Commonwealth Bank of Australia (CBA):
Mitsubishi UFJ Financial Group Inc. agreed to buy Commonwealth Bank of Australia’s global asset management unit for A$4.13 billion ($2.9 billion). Sale of the A$213 billion asset manager accelerates Chief Executive Officer Matt Comyn’s planned overhaul of Australia’s biggest lender to focus on its more-profitable domestic retail banking operations. Deal means Colonial First State Global Asset Management won’t be included in Commonwealth Bank’s previously announced plan to spin off its wealth management and mortgage-broking business. MUFJ is paying 17.5 times CFSGAM pro forma net income for fiscal 2018 to gain greater exposure to asset management outside Japan. Like its rivals, Commonwealth Bank is facing a much tougher operating environment as the housing market slowdown crimps revenue growth and compliance costs rise. As it tries to return to its Australian banking roots, the bank recently sold its Indonesian life insurance arm and offloaded its South African digital business.
Globe International Limited (GLB):
The chairman of skate and streetwear retailer Globe International, Paul Isherwood has died over the weekend, the company has told the ASX. Mr Isherwood was also a former director of St George Bank when its CEO was Gail Kelly and before that had a 38 year career with accountancy firm Coopers & Lybrand where he rose to be national chairman. He was also the former chairman of Stadium Australia Management and a former chairman of property trust Australand Holdings. He was chairman of St George Bank New Zealand. In a joint statement Globe directors Stephen and Peter Hill and CEO Matt Hill said they were greatly saddened by Mr Isherwood’s passing.
Healthscope Ltd (HSO):
The country’s second largest private hospital operator, Healthscope, is tipped to be shutting smaller hospitals as it braces itself for tougher times under a Labor government. All eyes are on the company tomorrow when Healthscope holds its annual general meeting and chairwoman Paula Dwyer faces a backlash from shareholders. The hope by some is that the board will recommend a takeover bid for the company by private equity firm BGH Capital and existing investor Australian Super. The move is one thought to be designed to boost profitability and could be perceived as an attempt by the company to get on the front foot and implement a number of changes that would likely happen should the business fall into private equity hands.
L1 Long Short Fund Limited (LSF):
L1 Capital has blamed the strong performance of growth stocks for the poor performance of its Long Short Fund over the past six months. In its September update the fund detailed how its stock strategies had been to the contrary of the market moves - high P/E stocks outperforming their valus bias and momentum stocks outperforming their contrarian bias. Add to that its exposure to European and Hong Kong markets over the US and some ‘truly left field stock events’ and the fund returned a loss of 6.3 per cent for the quarter. “These four factors account for the bulk of the weak performance over the past six months. We have also made some mistakes where either a company’s operating performance has been weaker than expected or a short position rallied in advance of our catalyst arriving,” it said.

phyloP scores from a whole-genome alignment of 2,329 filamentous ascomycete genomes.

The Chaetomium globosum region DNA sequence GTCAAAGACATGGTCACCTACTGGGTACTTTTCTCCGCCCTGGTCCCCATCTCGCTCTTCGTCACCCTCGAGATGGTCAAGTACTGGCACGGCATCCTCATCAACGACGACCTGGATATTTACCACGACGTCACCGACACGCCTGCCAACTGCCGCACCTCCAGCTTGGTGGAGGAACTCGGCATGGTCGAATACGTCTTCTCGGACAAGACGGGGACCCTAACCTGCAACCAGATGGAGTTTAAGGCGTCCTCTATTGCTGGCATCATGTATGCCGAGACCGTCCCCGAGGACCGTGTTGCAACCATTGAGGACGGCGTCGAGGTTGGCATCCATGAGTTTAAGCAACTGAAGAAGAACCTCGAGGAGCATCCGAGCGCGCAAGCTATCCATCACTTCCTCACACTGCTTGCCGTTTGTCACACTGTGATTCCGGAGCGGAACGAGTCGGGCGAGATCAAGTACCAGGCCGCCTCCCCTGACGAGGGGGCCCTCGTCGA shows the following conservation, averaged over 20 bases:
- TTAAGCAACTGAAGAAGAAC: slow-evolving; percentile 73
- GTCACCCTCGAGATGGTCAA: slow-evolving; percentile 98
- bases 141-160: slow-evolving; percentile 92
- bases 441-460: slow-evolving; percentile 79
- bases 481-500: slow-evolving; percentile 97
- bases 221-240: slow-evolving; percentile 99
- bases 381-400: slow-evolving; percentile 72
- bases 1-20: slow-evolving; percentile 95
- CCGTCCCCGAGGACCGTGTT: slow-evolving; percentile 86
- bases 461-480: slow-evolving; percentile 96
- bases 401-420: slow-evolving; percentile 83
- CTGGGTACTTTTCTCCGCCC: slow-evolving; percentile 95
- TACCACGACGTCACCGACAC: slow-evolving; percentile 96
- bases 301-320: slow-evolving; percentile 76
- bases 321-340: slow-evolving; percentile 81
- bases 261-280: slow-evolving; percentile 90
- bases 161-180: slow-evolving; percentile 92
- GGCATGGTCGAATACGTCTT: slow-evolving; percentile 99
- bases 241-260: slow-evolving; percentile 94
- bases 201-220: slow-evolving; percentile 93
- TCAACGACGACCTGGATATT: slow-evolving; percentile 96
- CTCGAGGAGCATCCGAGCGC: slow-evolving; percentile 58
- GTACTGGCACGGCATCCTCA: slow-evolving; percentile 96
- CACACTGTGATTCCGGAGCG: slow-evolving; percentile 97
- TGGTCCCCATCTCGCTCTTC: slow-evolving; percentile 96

Lovisa Holdings Ltd (LOV):
Jewellery retailer Lovisa has become the latest retailer during the AGM season to confess to weaker sales since the start of the new financial year, with comparative sales for the chain going negative for the first quarter to trigger a 19 per cent collapse in its share price this morning. Lovisa’s same store sales for the quarter were down 0.9 percent, turning negative after several years of solid growth and well below its longterm average of 3-5 per cent sales growth. While Lovisa told its shareholders, it was upbeat about its international expansion and growth of the business, domestic strains to the Lovisa chain - with most of its stores in Australia - had cut its sales growth. Lovisa chairman Michael Kay also spoke to shareholders about the uncertain political outlook, especially overseas where the scene was full of ‘strong man” leaders and “intolerance of other views” while locally consumers had their spending budgets crimped by rising electricity prices and low wages growth.
Propertylink Group (PLG):
Propertylink has reported a $30.9 million, or 3.9 per cent boost in its industrial portfolio on book value as its weighs up a takeover proposal from ESR. The board said it continued to intent to recommend ESR’s $1.20 per share offer, over a hostile bid from Centuria - who have requisitioned an extraordinary general meeting for November 15 to remove the board and appoint a new, majority independent board. ESR has been granted a period of three weeks from 16 October 2018 to conduct its due diligence on Propertylink.
Resapp Health Ltd (RAP):
Digital cough detector ResApp has plunged on its return to trade after lacklustre results in its latest study. The small cap stock shed half of its value on the news, trading at 11c at lunch. ResApp is developing a mobile application for the diagnosis and management of respiratory disease - and the latest study focussed on child over two years of age. It said the app had helped to aid clinicians in making a diagnosis - but that a third of study participants required a third adjudicator to reach a majority consensus.